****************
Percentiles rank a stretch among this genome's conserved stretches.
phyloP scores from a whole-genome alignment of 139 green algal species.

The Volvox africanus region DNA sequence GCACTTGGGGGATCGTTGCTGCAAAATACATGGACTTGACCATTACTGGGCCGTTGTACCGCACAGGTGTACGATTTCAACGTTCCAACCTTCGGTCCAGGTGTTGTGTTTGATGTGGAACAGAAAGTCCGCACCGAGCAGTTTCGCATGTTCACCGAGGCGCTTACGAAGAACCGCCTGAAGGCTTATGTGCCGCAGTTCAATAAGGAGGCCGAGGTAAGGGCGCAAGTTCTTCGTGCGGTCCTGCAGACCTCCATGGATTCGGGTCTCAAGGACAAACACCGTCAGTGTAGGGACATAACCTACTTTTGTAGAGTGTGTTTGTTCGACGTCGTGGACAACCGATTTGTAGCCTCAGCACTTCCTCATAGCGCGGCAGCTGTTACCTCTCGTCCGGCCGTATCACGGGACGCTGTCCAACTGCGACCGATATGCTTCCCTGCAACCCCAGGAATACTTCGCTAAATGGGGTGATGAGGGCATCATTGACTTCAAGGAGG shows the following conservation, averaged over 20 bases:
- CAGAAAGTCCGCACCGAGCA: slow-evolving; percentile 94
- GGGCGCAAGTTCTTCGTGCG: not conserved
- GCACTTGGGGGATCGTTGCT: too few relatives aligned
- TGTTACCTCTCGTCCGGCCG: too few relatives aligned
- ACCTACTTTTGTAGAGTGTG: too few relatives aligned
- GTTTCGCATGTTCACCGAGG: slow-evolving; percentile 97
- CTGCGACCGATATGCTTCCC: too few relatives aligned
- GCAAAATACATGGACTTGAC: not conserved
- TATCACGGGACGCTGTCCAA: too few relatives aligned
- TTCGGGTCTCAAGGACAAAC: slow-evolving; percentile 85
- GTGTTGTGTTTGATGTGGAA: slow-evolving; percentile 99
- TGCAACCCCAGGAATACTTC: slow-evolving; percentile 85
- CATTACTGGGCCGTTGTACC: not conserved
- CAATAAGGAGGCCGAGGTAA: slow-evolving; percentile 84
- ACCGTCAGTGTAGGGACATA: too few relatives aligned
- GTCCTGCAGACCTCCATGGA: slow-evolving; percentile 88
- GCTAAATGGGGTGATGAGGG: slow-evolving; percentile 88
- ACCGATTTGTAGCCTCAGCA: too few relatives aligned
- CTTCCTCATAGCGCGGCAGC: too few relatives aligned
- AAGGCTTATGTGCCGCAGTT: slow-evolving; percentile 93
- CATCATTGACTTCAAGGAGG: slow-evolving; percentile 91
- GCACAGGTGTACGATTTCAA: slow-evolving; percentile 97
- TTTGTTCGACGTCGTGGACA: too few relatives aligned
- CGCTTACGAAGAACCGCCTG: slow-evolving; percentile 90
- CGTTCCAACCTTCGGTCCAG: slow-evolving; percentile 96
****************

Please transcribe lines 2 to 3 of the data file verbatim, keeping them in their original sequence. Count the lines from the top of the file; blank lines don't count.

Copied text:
phyloP scores from a whole-genome alignment of 139 green algal species.

The Volvox africanus region DNA sequence GCACTTGGGGGATCGTTGCTGCAAAATACATGGACTTGACCATTACTGGGCCGTTGTACCGCACAGGTGTACGATTTCAACGTTCCAACCTTCGGTCCAGGTGTTGTGTTTGATGTGGAACAGAAAGTCCGCACCGAGCAGTTTCGCATGTTCACCGAGGCGCTTACGAAGAACCGCCTGAAGGCTTATGTGCCGCAGTTCAATAAGGAGGCCGAGGTAAGGGCGCAAGTTCTTCGTGCGGTCCTGCAGACCTCCATGGATTCGGGTCTCAAGGACAAACACCGTCAGTGTAGGGACATAACCTACTTTTGTAGAGTGTGTTTGTTCGACGTCGTGGACAACCGATTTGTAGCCTCAGCACTTCCTCATAGCGCGGCAGCTGTTACCTCTCGTCCGGCCGTATCACGGGACGCTGTCCAACTGCGACCGATATGCTTCCCTGCAACCCCAGGAATACTTCGCTAAATGGGGTGATGAGGGCATCATTGACTTCAAGGAGG shows the following conservation, averaged over 20 bases: